11. CHAPTER FOUR Research on Military-Related Education Benefit Programs
    (pp. 11-12)

    The discussion in the preceding section indicated that many veterans, though far from all of them, use educational assistance programs, and that outlays on these programs are considerable. We now summarize the most rigorous quantitative studies about the impact of these programs on retention, educational attainment, and labor-market outcomes. We found a number of papers on the impact of previous GI Bills on education and labor-market outcomes; but we did not find similarly rigorous studies on the impact of the Post-9/11 GI Bill. Given the significant expansion of benefits under the Post-9/11 GI Bill, this dearth of evidence stresses the...

  12. CHAPTER FIVE Challenges Facing Policymakers
    (pp. 13-16)

    Policymakers face a number of challenges regarding the efficient provision of effective educational benefits. In particular, the context of higher education for veterans is sufficiently different from previous eras that past research showing positive effects of different GI Bills may provide limited information on the impact of the Post-9/11 GI Bill. These challenges stem from the proliferation of for-profit education institutions, complex benefit options, and rising tuition costs—circumstances that pose several challenges for policymakers and indicate the need for more information regarding the usage and impact of current educational assistance programs.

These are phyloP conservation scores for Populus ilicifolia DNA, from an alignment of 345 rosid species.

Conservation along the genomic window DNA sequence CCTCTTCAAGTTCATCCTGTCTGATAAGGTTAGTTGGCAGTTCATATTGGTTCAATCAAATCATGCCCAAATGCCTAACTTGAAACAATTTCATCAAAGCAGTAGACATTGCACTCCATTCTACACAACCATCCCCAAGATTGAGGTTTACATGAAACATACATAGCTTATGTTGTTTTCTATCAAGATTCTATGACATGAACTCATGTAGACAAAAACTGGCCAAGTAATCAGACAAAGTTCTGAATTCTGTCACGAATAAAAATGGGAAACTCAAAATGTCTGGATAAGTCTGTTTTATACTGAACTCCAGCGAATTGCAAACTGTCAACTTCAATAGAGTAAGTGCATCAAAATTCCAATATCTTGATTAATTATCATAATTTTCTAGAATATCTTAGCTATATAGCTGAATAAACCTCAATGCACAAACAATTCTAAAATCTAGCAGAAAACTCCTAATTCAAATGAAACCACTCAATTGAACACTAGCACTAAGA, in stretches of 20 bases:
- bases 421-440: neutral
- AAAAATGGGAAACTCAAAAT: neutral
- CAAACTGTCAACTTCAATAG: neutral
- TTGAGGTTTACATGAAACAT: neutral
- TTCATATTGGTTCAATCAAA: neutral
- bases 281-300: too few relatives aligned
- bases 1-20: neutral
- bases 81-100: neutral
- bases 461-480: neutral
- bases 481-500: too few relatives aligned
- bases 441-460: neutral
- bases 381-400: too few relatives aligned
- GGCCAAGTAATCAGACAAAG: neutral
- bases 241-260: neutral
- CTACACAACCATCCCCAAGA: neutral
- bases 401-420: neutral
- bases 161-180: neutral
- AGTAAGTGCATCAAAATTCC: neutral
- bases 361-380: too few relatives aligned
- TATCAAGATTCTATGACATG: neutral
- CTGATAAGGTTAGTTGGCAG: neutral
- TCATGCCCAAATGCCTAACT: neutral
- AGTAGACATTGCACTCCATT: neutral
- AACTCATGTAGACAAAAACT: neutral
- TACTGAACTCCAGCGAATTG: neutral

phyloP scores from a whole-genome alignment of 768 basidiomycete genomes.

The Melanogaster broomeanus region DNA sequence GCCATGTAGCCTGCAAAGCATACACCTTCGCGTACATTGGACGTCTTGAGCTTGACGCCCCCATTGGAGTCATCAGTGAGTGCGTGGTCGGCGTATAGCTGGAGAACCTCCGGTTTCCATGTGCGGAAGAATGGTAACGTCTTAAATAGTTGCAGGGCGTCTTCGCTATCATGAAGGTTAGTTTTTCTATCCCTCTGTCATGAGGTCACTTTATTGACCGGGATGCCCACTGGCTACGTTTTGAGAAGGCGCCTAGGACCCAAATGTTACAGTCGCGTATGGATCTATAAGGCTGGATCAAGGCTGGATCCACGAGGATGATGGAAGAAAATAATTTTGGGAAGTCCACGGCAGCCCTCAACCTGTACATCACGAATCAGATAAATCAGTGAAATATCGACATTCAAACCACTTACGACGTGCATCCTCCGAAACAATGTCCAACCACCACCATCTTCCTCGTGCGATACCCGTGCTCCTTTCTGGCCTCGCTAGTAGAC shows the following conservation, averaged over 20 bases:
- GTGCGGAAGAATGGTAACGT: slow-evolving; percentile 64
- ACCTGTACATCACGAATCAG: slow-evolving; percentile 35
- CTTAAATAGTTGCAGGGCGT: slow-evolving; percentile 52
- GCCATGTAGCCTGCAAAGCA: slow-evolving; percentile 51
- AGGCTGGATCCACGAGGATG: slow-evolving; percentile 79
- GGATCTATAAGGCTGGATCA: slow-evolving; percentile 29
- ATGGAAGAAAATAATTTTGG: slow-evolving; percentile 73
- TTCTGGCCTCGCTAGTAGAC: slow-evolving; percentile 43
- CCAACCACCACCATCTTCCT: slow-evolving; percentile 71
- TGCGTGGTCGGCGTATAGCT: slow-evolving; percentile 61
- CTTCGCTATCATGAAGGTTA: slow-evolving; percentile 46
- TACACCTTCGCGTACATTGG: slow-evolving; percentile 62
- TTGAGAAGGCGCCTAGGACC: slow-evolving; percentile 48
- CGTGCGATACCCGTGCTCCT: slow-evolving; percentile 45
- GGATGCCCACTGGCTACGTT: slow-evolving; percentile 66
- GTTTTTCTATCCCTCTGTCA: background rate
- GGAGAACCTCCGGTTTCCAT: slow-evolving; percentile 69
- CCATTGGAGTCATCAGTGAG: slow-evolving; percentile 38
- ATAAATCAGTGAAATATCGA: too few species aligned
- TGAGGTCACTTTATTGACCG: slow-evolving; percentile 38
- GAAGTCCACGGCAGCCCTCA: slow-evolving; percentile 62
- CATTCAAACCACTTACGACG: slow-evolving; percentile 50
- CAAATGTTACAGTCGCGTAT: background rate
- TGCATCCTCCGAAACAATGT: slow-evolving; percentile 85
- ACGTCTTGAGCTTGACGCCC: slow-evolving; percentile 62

Although still a relatively small part of the...

  13. CHAPTER SIX Recommendations for Future Work
    (pp. 17-20)

    The challenges above point toward several related avenues for future research. We focus on research that would ultimately speak to the cost-effectiveness and efficiency of policies funded by DoD and VA. With these two aspects in mind, we outline strategies to gather the appropriate data for assessing the effects of education benefits on outcomes, the impact analyses that these data should be used for, and cost-effective strategies to improve the efficiency of existing education benefit programs.

    The first step that should be taken to help inform policymakers’ decisions about veterans’ educational benefits is to improve the collection of data tracking...

  14. CHAPTER SEVEN Conclusion
    (pp. 21-22)

    The rapid implementation of the Post-9/11 GI Bill and the changing landscape of higher education have raised several challenges for policymakers in terms of tracking veteran outcomes, program outreach, and evaluation. Rigorous research on earlier GI Bills had a substantial influence on policy. Changes in the higher educational context, reductions in force size, and federal budget cuts underscore the need for new research on veterans’ educational benefits. Much of the data necessary to complete this research exists in disparate forms, but needs to be linked across databases and analyzed rigorously.

    This report outlined the key issues facing policymakers as well...

  15. Bibliography
    (pp. 23-26)